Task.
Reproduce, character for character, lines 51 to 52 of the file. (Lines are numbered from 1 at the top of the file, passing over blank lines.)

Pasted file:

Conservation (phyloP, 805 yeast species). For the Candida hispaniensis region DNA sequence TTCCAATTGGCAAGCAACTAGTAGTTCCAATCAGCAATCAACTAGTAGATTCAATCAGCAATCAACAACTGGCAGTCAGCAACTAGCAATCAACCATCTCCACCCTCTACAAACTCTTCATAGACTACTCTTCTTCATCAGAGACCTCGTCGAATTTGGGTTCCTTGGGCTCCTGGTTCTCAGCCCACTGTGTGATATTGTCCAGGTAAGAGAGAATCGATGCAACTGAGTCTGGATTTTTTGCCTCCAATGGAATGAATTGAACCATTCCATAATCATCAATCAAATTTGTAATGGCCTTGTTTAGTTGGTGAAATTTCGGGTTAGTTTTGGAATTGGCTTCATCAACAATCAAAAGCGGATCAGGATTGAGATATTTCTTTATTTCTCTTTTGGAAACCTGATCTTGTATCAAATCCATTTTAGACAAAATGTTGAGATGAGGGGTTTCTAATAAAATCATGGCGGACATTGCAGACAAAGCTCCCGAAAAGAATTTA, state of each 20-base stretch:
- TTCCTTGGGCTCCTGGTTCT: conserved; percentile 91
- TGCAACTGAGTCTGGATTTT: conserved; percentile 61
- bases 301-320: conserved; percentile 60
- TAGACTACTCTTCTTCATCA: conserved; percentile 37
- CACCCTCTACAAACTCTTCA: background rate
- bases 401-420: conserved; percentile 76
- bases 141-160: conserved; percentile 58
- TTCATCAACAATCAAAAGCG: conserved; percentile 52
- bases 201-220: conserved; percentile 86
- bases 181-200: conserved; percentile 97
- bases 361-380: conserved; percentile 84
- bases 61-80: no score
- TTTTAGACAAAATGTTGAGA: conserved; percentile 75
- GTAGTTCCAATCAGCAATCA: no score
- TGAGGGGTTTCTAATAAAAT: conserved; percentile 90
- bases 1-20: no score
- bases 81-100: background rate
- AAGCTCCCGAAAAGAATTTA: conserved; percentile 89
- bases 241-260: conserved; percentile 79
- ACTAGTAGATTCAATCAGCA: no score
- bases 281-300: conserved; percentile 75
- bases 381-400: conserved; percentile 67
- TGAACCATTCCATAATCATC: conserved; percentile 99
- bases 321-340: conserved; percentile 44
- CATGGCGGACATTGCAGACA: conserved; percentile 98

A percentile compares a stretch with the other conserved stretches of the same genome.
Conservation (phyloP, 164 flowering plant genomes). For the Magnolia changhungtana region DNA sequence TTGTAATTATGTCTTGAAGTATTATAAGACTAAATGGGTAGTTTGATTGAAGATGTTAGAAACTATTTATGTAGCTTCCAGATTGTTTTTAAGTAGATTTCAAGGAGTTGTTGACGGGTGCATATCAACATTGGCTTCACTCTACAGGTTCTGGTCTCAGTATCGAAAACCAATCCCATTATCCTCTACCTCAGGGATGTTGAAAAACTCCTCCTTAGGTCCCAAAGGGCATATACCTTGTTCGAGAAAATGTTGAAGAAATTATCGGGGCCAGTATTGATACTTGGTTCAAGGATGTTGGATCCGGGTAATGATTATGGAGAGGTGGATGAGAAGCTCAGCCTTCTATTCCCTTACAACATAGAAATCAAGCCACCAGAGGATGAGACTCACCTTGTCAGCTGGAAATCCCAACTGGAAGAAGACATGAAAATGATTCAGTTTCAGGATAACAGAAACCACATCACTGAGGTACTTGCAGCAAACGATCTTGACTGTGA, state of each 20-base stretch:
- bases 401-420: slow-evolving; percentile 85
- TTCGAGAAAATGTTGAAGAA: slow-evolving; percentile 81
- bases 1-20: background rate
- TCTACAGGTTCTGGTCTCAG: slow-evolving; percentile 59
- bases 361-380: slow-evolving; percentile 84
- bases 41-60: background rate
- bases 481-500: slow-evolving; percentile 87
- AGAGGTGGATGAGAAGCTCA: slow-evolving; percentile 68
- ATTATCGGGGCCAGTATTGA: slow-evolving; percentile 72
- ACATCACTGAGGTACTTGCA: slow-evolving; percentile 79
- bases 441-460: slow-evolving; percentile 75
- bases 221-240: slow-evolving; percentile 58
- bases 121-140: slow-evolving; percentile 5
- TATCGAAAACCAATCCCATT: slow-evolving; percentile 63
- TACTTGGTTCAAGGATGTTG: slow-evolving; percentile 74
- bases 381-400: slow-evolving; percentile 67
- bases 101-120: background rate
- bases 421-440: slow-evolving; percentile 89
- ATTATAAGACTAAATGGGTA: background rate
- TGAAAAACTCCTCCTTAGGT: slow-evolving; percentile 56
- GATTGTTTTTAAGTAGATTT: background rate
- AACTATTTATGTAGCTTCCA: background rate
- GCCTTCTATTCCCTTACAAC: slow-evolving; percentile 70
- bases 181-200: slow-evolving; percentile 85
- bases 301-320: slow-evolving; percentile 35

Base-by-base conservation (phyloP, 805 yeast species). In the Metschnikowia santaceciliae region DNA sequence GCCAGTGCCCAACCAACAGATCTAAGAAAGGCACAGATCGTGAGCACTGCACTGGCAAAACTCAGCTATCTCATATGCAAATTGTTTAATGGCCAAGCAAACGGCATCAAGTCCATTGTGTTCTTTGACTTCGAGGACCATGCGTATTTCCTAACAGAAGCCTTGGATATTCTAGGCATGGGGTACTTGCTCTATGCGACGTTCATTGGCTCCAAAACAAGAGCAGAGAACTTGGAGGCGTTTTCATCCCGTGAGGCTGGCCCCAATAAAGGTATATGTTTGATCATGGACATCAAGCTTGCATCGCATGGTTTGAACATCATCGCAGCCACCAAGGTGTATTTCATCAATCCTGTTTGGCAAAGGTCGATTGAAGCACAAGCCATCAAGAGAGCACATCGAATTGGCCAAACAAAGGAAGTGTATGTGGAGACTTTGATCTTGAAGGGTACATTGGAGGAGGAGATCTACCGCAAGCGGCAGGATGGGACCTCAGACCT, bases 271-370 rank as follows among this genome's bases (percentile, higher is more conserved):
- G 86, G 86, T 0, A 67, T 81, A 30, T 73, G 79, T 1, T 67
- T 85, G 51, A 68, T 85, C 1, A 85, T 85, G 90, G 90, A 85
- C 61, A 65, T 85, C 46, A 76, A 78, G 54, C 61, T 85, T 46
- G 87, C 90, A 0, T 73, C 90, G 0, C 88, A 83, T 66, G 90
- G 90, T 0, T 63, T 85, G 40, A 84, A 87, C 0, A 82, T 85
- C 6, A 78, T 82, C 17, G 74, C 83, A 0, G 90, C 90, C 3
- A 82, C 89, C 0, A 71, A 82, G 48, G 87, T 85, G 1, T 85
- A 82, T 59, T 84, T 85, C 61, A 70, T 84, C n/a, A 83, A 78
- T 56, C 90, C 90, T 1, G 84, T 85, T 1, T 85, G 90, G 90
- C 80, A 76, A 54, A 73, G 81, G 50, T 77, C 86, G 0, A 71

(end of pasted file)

- GCCTTCTATTCCCTTACAAC: slow-evolving; percentile 70
- bases 181-200: slow-evolving; percentile 85